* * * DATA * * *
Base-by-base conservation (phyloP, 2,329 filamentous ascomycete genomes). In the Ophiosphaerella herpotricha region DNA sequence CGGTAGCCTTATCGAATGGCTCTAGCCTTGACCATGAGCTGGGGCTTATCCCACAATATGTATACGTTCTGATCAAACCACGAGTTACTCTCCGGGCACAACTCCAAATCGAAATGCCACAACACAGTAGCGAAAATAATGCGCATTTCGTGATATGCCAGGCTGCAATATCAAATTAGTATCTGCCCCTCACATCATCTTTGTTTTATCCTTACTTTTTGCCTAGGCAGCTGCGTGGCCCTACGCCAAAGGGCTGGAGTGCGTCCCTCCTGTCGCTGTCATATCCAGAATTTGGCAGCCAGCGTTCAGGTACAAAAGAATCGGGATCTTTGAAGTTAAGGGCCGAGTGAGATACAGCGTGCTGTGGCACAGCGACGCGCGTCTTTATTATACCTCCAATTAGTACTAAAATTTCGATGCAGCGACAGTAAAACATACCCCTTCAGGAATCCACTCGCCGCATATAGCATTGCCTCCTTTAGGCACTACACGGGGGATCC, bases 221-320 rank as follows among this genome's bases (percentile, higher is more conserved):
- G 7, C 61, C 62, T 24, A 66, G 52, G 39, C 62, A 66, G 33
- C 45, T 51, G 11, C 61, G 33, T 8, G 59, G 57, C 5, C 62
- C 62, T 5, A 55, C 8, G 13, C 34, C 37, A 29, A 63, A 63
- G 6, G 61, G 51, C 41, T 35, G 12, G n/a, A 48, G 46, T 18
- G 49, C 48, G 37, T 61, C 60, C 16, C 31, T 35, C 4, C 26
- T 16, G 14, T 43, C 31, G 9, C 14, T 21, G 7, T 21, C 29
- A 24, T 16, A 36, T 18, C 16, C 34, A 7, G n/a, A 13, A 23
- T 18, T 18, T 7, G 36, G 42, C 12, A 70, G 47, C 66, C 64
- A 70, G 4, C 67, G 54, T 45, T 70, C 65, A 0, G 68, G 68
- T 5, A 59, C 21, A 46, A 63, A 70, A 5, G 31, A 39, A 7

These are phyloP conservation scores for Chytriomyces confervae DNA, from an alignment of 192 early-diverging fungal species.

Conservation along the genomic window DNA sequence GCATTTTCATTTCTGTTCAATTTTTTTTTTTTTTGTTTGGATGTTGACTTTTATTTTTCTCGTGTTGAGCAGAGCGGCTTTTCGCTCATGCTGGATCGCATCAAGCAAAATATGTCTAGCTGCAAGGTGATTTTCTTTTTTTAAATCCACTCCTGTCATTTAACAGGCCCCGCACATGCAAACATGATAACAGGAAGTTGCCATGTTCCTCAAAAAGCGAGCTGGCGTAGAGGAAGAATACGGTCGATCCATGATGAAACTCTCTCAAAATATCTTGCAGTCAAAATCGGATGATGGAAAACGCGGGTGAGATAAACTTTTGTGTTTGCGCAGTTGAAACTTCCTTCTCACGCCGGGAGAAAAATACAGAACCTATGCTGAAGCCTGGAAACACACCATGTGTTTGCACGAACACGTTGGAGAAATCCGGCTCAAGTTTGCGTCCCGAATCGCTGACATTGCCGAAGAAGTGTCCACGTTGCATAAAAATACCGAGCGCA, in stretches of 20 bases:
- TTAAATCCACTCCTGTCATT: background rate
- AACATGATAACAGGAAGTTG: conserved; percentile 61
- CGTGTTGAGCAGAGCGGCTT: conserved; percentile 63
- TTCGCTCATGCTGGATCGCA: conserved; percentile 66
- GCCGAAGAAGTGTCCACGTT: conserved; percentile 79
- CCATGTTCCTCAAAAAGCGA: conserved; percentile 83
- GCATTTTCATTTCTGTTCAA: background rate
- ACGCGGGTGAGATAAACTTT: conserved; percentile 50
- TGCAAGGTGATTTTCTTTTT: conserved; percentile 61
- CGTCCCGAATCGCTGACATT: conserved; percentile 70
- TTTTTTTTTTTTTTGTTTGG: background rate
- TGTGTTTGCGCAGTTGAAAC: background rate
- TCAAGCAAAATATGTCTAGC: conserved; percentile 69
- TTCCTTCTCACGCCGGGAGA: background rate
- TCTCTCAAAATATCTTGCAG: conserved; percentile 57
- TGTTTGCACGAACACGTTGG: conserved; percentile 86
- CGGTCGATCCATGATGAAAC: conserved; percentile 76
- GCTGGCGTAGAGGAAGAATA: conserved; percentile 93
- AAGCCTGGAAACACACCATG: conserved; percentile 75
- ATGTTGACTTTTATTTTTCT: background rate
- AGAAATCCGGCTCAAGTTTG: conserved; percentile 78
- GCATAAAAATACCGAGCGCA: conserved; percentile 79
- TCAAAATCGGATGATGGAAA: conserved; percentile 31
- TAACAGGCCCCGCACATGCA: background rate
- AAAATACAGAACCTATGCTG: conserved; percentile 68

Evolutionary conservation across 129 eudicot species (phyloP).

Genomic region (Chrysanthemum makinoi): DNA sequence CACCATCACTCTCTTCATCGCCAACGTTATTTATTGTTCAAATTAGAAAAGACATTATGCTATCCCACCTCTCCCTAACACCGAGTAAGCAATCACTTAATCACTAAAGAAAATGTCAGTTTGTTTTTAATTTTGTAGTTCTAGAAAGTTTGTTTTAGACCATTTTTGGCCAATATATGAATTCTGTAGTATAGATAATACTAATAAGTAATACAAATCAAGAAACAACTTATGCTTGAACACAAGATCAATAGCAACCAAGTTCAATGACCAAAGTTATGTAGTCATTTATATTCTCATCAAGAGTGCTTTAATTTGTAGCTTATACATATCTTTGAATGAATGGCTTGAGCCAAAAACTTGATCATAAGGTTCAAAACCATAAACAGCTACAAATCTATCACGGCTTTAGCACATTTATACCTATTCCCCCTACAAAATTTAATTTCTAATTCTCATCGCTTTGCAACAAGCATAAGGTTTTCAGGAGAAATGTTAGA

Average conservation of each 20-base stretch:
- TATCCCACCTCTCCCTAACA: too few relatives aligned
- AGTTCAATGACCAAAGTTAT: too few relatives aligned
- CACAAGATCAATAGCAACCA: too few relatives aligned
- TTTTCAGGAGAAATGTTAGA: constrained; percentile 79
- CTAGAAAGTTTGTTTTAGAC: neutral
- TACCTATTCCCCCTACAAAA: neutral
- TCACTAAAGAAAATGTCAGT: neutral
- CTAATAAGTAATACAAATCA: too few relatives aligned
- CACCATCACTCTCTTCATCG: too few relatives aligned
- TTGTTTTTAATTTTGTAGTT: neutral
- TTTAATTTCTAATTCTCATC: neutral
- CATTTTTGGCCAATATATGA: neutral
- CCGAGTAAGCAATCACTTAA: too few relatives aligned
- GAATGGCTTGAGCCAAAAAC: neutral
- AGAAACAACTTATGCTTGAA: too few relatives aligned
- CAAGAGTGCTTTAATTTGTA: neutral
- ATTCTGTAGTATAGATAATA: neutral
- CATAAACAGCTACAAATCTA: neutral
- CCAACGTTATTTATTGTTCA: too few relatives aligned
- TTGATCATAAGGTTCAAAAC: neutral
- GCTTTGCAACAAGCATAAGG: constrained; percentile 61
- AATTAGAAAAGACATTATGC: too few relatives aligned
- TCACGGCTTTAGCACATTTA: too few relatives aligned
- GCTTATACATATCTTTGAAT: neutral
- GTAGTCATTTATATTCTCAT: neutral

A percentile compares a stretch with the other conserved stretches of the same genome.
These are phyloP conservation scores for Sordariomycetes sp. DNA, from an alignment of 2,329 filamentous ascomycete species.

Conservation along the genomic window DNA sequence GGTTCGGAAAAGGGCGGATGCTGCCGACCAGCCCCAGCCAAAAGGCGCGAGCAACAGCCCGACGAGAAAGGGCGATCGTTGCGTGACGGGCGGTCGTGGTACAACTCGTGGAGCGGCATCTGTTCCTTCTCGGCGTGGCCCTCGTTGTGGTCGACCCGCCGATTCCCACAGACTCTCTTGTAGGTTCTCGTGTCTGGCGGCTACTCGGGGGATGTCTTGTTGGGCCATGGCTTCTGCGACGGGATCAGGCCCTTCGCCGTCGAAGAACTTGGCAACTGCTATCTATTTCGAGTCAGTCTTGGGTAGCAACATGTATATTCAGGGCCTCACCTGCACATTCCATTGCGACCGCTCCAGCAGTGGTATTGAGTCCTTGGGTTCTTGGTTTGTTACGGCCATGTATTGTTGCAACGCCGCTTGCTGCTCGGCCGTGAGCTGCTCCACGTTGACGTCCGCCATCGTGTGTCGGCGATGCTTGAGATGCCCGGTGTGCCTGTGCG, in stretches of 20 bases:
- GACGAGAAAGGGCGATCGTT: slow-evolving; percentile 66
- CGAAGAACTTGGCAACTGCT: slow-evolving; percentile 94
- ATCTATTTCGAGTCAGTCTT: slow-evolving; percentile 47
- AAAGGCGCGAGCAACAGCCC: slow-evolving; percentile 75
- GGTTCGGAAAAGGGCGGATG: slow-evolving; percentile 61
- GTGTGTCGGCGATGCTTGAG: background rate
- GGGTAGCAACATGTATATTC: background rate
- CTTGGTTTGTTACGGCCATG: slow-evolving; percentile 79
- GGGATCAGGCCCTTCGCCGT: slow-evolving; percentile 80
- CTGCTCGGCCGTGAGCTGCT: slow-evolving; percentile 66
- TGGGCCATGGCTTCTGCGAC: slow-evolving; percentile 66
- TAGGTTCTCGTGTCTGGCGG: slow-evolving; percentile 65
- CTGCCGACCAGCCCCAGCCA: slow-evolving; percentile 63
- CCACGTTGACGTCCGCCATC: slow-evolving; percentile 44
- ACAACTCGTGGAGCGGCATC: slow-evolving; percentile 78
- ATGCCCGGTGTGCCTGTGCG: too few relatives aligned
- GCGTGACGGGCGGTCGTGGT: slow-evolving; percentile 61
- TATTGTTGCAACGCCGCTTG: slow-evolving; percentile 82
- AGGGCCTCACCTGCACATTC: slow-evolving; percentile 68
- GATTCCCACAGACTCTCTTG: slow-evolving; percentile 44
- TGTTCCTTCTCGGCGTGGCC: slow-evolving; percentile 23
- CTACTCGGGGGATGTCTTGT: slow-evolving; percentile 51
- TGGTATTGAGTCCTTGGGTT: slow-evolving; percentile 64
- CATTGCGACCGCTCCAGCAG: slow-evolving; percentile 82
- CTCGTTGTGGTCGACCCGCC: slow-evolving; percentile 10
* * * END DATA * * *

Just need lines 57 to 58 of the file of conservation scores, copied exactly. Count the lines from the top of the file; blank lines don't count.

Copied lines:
- CAAGAGTGCTTTAATTTGTA: neutral
- ATTCTGTAGTATAGATAATA: neutral